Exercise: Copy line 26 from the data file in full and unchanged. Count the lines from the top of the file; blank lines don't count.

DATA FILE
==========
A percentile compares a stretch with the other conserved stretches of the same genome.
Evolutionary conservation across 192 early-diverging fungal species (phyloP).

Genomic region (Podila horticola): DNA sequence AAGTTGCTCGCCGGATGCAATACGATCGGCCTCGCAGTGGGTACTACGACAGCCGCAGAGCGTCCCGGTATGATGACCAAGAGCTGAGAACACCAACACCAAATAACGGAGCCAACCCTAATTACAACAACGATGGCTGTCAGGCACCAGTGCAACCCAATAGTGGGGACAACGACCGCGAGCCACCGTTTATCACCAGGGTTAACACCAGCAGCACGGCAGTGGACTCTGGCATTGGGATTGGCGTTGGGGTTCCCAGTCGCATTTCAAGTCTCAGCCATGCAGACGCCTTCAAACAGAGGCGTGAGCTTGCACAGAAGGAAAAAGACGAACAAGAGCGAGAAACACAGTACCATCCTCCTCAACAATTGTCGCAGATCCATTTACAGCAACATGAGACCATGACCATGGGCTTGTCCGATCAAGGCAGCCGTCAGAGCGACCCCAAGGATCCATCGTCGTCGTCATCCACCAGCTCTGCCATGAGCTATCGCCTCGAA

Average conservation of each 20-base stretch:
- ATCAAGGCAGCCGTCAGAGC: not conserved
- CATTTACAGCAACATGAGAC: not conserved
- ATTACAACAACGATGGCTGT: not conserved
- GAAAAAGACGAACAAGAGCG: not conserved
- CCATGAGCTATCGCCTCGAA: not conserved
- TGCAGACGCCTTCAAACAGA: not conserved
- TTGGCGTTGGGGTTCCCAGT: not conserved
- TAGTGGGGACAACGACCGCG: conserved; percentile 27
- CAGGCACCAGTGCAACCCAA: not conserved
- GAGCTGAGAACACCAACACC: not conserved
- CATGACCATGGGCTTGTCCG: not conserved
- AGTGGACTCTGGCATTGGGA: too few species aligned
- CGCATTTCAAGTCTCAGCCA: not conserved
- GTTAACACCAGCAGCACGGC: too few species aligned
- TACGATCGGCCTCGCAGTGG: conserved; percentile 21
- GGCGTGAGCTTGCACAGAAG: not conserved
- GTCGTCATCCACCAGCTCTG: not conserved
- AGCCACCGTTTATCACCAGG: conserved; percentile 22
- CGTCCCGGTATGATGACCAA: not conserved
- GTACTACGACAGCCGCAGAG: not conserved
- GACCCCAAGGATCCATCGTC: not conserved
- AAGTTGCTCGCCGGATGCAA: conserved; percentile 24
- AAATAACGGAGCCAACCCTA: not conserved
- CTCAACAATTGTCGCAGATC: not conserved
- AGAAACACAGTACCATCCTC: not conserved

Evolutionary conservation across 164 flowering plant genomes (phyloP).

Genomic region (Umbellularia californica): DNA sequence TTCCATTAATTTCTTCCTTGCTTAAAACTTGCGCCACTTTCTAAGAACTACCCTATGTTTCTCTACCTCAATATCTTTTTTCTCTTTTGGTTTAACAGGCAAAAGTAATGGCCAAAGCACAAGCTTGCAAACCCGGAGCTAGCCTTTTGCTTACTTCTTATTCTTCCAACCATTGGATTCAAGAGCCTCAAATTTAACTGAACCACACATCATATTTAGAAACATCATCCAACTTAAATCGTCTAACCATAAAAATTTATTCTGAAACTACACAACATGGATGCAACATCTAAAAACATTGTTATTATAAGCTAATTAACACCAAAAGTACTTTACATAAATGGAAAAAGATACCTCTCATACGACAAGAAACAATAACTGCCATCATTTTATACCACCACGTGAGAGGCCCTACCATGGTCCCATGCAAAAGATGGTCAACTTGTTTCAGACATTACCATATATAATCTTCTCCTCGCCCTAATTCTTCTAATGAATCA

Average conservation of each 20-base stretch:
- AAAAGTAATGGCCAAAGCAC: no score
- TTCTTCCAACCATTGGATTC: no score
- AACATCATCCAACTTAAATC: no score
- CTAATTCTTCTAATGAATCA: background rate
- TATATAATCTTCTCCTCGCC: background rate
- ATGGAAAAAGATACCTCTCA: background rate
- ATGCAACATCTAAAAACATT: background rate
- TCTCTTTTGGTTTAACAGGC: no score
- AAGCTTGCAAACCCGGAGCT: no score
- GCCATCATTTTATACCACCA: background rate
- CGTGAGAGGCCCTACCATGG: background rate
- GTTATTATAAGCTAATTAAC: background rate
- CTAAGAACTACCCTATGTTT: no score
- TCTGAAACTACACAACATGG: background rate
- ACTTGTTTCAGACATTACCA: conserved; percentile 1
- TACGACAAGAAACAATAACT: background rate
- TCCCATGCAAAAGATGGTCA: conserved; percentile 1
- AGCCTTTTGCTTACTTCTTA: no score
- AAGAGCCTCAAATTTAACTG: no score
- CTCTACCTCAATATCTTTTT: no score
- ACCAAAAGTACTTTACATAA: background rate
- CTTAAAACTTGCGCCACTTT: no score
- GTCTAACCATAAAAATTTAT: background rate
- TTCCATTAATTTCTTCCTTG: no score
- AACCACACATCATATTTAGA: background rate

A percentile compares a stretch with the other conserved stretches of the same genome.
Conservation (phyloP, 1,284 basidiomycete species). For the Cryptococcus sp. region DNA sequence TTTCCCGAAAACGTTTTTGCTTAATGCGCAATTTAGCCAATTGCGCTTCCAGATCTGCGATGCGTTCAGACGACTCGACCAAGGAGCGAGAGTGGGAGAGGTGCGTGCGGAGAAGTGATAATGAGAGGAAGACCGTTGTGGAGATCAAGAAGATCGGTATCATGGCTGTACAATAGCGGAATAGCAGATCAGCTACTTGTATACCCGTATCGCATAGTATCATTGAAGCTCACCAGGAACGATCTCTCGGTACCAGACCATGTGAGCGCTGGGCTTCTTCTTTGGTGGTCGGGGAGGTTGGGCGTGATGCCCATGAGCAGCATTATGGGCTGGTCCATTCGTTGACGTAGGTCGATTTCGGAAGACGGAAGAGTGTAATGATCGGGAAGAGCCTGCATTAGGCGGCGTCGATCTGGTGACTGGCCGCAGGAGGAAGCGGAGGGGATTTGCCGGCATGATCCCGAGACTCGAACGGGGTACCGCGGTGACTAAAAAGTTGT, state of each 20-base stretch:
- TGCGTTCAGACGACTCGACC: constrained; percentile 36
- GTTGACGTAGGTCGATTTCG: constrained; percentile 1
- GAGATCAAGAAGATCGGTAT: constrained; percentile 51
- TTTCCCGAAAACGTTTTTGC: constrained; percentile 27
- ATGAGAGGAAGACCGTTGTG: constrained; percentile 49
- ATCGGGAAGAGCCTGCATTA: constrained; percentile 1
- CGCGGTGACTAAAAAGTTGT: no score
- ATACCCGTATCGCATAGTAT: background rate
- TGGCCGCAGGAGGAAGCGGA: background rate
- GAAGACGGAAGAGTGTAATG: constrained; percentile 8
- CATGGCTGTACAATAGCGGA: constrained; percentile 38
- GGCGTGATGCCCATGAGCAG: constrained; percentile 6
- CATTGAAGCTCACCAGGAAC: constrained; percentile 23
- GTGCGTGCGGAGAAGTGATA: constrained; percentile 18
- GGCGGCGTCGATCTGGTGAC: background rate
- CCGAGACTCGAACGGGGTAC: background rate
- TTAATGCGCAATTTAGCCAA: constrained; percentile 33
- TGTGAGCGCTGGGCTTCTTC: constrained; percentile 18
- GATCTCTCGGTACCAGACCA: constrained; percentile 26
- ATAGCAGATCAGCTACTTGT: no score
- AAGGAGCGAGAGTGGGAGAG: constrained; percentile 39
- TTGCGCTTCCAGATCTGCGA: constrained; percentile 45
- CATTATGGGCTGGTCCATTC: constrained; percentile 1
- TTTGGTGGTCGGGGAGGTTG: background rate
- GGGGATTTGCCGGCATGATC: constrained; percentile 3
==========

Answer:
- AAGTTGCTCGCCGGATGCAA: conserved; percentile 24